Alex: Describe what it was like to work for Rick Carroll, who is often considered the "father of modern rock radio" when he was at KROQ / LA. By the way, Rick Carroll went to my same college, Sac State.

Roland: Rick Carroll was amazing and I thank my lucky stars he saw/heard something in me, enough so that he gave me a shot at KROQ, where I got to work with legends, Dusty Street, Jed the Fish, Freddy Snakeskin, Richard Blade, Swedish Egil, Van Johnson, April Whitney and many others ... that one year was a big highlight for me.

Alex: At Live 105 you worked with the dream team of Richard Sands, Steve Masters, Aaron Axelson .. What was your role in finding music for the station?

Roland: At LIVE 105 ... when Mark Hamilton left middays to go up to Portland and run KRNK, I moved into his slot. A short time later, when Steve Masters jumped into the Record side of things (joining Mike Jacobs at Way Cool), I think I became Music Director. My role was to assist Richard Sands in weekly music meetings pouring over the pile of CDs we'd receive ... a dauntless but FUN task.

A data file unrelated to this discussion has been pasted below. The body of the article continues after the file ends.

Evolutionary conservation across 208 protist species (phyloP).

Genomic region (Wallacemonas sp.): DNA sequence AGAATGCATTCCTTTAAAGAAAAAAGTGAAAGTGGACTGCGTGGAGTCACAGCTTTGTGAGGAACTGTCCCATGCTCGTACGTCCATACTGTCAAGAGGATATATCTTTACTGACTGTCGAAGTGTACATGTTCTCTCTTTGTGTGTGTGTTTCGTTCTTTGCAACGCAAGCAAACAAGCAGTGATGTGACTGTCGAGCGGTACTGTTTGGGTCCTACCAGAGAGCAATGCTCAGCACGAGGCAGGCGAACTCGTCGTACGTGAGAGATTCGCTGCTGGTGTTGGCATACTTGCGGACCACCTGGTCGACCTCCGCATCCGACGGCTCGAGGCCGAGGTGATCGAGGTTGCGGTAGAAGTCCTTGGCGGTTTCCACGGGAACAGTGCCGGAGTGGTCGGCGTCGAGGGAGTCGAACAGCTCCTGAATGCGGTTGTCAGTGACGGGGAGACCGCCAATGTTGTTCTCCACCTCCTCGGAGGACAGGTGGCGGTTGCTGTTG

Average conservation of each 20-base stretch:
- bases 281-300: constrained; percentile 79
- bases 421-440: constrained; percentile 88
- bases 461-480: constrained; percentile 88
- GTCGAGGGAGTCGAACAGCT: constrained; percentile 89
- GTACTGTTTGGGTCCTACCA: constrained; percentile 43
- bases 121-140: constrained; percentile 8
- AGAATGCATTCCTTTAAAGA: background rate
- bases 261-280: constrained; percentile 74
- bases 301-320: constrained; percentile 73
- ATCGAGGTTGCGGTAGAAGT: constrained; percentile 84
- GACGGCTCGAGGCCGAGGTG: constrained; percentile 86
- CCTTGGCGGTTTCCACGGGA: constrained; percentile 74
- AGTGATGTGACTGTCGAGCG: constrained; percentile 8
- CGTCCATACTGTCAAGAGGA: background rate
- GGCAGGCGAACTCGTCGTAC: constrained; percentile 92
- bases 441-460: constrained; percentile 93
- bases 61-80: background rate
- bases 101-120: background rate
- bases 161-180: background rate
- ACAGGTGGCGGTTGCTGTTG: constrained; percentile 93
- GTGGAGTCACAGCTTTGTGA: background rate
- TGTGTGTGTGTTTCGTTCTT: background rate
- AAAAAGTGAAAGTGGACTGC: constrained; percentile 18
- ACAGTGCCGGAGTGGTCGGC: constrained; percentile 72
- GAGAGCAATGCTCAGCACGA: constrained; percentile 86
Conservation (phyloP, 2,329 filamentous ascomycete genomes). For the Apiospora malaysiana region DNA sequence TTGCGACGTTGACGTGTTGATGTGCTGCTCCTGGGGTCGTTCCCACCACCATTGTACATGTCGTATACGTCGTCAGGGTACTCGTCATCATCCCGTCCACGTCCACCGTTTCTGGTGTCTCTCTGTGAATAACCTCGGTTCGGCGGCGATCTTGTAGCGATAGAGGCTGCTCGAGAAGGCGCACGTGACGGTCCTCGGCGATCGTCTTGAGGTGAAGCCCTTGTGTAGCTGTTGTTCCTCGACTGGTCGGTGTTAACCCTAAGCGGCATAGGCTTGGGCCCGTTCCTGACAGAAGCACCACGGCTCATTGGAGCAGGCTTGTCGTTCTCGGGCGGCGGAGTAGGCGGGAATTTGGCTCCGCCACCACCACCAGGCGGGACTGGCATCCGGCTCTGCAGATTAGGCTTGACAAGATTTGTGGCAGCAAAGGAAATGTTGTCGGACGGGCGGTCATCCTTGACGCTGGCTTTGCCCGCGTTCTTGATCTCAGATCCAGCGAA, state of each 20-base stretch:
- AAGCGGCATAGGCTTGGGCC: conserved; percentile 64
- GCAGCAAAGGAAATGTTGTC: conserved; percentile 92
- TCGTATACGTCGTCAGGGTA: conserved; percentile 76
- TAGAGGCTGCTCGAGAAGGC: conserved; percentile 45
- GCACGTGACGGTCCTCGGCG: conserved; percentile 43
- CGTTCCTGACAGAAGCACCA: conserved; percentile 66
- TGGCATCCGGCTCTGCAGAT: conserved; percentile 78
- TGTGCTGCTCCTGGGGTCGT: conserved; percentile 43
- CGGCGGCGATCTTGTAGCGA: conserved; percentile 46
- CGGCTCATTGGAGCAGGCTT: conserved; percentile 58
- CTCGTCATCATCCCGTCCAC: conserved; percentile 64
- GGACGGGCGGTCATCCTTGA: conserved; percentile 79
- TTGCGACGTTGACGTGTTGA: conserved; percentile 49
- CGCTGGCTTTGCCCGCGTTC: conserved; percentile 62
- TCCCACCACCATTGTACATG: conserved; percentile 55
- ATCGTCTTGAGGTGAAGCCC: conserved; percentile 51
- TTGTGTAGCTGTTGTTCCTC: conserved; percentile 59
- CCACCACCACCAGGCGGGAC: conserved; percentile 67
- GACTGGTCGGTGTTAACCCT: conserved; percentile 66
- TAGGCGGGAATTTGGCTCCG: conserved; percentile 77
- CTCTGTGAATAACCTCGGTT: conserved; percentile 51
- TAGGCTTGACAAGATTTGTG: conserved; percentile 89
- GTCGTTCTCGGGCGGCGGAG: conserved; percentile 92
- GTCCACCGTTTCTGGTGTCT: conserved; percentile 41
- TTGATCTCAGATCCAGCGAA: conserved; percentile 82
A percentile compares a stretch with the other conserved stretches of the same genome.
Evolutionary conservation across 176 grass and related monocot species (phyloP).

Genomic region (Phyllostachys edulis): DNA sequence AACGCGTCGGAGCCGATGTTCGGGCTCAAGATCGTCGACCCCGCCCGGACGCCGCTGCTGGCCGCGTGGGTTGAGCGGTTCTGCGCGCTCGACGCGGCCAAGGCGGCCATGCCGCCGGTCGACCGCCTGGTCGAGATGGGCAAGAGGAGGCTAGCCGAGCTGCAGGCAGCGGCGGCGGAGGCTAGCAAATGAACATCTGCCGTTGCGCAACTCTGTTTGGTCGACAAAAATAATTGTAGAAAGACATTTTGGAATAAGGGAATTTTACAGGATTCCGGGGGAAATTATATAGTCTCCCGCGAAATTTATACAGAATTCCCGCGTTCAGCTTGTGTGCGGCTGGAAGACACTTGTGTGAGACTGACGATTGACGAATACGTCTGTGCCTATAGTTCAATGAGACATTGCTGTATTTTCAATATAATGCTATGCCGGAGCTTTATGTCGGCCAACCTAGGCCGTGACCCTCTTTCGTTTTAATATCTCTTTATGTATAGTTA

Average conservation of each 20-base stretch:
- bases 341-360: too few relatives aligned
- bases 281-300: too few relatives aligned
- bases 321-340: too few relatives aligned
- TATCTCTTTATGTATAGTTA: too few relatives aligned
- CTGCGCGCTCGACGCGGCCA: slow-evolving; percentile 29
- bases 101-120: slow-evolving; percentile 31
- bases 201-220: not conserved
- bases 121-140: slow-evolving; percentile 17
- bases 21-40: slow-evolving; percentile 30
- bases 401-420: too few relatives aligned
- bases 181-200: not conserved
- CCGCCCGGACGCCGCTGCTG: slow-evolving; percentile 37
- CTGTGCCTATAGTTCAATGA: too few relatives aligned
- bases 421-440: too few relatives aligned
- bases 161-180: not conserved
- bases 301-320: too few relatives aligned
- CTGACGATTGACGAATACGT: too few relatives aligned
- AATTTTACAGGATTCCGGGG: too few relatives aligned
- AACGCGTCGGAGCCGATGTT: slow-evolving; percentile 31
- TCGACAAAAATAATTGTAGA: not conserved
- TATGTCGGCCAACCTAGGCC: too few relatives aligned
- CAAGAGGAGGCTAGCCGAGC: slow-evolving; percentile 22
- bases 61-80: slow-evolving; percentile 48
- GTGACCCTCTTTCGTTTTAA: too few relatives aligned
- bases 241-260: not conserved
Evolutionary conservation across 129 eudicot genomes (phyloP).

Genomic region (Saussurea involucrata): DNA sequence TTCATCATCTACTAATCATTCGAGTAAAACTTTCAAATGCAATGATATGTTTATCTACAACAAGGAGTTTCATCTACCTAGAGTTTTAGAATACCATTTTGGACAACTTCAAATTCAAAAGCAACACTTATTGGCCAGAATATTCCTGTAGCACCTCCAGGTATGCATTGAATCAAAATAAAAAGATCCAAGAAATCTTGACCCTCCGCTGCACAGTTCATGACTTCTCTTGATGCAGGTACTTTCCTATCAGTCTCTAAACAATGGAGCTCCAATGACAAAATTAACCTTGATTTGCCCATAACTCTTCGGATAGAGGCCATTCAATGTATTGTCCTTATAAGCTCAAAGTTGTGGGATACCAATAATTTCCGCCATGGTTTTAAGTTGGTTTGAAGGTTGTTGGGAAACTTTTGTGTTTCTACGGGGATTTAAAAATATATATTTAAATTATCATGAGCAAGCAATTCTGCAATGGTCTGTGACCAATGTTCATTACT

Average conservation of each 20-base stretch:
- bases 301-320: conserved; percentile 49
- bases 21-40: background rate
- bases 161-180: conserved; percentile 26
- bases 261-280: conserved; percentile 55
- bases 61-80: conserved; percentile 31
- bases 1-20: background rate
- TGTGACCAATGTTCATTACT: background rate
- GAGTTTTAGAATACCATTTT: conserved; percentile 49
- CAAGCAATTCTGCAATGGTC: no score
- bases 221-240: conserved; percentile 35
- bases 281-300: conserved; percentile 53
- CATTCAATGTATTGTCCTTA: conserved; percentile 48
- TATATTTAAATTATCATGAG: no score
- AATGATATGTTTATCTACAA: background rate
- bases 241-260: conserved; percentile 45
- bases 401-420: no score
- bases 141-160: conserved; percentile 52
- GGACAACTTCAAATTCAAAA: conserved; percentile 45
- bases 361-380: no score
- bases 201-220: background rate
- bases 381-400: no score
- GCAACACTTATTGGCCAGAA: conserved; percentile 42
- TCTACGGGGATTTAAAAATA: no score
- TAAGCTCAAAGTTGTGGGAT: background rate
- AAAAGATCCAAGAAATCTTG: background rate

Alex: You guys at Live 105 did have an impact on my programming at KWOD ... I felt your vibe all the way from Sac .. Mark Hamilton gave me lots of good advice.

Roland: Aaron Axelsen became the Assistant MD, along with his duties with various other radio programs (including the "Modern Rock Doc" show we did with Eugene L. Schoenfeld) ... He is the real superstar and LIVE 105 legend at this point, surviving so many changes over the years. We (LIVE 105) had a certain idea/vision for the station, that had nothing to do with the rest of the format (12 stations at the time, ha?).

Mark Hamilton and what he does at KNRK probably represents more closely the LIVE 105 model, to this day. He takes chances and does what's best for his city, Portland, without really giving much concern to charts & other citites.